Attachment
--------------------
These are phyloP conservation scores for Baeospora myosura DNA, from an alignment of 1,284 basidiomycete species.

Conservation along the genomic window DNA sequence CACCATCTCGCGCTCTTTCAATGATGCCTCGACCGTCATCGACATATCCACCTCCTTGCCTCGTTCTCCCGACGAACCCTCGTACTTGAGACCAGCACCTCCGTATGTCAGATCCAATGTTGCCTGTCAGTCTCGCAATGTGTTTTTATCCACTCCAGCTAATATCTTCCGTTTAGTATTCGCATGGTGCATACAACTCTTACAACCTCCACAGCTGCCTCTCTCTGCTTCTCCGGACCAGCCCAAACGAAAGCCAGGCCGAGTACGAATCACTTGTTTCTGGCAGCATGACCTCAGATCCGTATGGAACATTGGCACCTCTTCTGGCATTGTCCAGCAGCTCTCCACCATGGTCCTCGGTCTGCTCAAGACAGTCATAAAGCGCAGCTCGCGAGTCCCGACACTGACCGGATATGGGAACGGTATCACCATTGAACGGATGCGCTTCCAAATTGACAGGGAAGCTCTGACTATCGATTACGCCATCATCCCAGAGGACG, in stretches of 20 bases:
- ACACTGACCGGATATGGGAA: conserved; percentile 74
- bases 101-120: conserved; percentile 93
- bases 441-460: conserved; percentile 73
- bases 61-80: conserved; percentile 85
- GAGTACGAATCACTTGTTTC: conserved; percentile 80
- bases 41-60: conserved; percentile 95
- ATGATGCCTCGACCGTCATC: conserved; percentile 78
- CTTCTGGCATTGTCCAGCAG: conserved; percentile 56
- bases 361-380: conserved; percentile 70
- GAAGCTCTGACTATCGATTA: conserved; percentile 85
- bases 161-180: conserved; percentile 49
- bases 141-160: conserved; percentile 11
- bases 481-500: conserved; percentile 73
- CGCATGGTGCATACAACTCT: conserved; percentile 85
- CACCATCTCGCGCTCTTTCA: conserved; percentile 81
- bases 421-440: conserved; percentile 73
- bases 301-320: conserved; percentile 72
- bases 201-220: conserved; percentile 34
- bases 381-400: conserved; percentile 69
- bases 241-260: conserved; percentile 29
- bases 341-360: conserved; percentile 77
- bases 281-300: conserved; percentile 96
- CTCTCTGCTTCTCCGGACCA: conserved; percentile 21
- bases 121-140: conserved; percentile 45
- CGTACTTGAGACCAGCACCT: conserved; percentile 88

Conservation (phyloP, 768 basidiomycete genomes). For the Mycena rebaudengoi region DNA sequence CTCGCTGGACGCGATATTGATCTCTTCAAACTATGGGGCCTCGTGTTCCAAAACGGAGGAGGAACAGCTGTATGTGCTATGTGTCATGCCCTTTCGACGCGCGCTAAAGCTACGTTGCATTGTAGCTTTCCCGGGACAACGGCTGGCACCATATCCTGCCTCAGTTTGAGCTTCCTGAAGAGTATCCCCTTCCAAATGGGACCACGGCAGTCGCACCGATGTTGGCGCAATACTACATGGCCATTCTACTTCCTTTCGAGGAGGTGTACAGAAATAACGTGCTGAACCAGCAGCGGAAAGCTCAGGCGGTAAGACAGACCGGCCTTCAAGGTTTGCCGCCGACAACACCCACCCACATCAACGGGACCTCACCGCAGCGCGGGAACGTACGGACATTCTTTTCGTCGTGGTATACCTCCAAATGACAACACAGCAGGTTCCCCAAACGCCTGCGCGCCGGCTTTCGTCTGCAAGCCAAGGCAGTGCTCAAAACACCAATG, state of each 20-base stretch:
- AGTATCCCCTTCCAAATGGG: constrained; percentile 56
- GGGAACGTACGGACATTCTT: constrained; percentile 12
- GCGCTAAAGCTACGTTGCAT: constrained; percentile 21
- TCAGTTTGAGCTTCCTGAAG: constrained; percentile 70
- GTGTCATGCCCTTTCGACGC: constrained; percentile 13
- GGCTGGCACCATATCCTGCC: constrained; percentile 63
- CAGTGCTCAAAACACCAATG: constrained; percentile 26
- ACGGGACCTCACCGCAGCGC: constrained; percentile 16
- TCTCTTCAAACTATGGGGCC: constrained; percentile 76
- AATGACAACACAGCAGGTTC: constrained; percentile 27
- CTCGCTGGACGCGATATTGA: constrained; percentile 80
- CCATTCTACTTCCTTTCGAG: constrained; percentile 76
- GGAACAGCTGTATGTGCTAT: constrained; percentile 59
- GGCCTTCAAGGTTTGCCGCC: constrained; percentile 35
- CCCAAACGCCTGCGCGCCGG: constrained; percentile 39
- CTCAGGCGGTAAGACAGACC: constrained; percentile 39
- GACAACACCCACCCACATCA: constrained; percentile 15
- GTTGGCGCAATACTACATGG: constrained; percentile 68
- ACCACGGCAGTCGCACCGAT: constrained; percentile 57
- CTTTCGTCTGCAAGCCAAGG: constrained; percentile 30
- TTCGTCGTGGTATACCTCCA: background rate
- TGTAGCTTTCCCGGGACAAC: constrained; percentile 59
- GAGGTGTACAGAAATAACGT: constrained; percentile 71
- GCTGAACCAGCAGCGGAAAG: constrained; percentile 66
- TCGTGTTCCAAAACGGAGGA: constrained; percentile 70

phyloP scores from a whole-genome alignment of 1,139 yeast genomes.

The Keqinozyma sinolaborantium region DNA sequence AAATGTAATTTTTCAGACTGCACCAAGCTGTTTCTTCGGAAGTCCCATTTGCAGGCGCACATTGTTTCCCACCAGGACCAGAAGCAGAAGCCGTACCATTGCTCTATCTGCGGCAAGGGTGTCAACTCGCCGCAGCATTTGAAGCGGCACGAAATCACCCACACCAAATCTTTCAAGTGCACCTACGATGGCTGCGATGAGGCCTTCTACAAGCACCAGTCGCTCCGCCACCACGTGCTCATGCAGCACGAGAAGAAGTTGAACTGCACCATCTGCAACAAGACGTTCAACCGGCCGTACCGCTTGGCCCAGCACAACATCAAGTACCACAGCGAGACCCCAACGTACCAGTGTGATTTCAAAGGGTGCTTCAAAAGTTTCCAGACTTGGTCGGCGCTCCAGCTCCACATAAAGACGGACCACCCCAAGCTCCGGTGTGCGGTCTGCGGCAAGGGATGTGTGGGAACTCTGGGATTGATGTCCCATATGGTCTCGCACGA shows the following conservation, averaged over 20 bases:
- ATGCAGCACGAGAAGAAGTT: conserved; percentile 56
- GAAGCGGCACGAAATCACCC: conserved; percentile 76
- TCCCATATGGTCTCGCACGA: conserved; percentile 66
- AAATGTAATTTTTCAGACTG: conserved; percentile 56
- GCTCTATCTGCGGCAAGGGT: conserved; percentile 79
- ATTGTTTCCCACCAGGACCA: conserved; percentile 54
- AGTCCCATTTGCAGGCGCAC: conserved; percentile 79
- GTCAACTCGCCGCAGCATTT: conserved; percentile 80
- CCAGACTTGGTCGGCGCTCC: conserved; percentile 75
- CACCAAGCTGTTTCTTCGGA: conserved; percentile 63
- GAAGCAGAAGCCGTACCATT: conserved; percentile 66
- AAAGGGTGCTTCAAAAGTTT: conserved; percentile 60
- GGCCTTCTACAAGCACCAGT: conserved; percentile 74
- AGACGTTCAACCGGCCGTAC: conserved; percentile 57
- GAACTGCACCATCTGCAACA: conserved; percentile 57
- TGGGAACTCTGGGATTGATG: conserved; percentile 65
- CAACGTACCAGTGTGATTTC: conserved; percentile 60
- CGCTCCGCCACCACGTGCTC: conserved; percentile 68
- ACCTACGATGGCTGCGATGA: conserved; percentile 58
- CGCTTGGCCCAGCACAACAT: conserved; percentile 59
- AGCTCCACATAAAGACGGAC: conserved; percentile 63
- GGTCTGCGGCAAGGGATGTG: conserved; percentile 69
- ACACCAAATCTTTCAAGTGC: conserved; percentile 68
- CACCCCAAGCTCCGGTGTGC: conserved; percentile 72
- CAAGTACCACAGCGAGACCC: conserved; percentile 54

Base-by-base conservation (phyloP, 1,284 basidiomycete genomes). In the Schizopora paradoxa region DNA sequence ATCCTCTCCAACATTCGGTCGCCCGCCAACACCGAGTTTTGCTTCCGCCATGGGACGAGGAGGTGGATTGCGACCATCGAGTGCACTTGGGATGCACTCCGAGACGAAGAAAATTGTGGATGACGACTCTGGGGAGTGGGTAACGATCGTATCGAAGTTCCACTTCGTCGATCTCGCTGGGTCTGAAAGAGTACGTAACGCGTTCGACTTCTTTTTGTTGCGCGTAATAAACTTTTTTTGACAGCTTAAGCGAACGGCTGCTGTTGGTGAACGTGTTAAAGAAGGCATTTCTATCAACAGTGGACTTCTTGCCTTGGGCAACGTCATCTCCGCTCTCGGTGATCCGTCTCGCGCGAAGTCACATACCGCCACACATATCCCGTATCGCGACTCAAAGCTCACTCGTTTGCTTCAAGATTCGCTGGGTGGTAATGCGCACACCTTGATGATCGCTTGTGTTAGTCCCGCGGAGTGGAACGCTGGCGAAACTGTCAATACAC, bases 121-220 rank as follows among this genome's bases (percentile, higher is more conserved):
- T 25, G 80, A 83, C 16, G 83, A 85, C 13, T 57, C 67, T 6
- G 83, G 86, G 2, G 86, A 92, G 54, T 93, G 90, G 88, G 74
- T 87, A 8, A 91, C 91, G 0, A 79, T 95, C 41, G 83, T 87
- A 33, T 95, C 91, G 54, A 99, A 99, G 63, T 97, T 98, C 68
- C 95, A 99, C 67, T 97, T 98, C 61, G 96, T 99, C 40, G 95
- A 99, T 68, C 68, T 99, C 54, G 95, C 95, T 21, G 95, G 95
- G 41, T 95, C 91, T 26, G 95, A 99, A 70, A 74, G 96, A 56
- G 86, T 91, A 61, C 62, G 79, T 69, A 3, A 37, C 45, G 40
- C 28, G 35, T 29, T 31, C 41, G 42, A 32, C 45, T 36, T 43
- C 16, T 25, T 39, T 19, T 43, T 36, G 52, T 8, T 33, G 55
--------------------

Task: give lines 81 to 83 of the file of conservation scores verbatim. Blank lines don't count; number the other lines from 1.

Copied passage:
Base-by-base conservation (phyloP, 1,284 basidiomycete genomes). In the Schizopora paradoxa region DNA sequence ATCCTCTCCAACATTCGGTCGCCCGCCAACACCGAGTTTTGCTTCCGCCATGGGACGAGGAGGTGGATTGCGACCATCGAGTGCACTTGGGATGCACTCCGAGACGAAGAAAATTGTGGATGACGACTCTGGGGAGTGGGTAACGATCGTATCGAAGTTCCACTTCGTCGATCTCGCTGGGTCTGAAAGAGTACGTAACGCGTTCGACTTCTTTTTGTTGCGCGTAATAAACTTTTTTTGACAGCTTAAGCGAACGGCTGCTGTTGGTGAACGTGTTAAAGAAGGCATTTCTATCAACAGTGGACTTCTTGCCTTGGGCAACGTCATCTCCGCTCTCGGTGATCCGTCTCGCGCGAAGTCACATACCGCCACACATATCCCGTATCGCGACTCAAAGCTCACTCGTTTGCTTCAAGATTCGCTGGGTGGTAATGCGCACACCTTGATGATCGCTTGTGTTAGTCCCGCGGAGTGGAACGCTGGCGAAACTGTCAATACAC, bases 121-220 rank as follows among this genome's bases (percentile, higher is more conserved):
- T 25, G 80, A 83, C 16, G 83, A 85, C 13, T 57, C 67, T 6
- G 83, G 86, G 2, G 86, A 92, G 54, T 93, G 90, G 88, G 74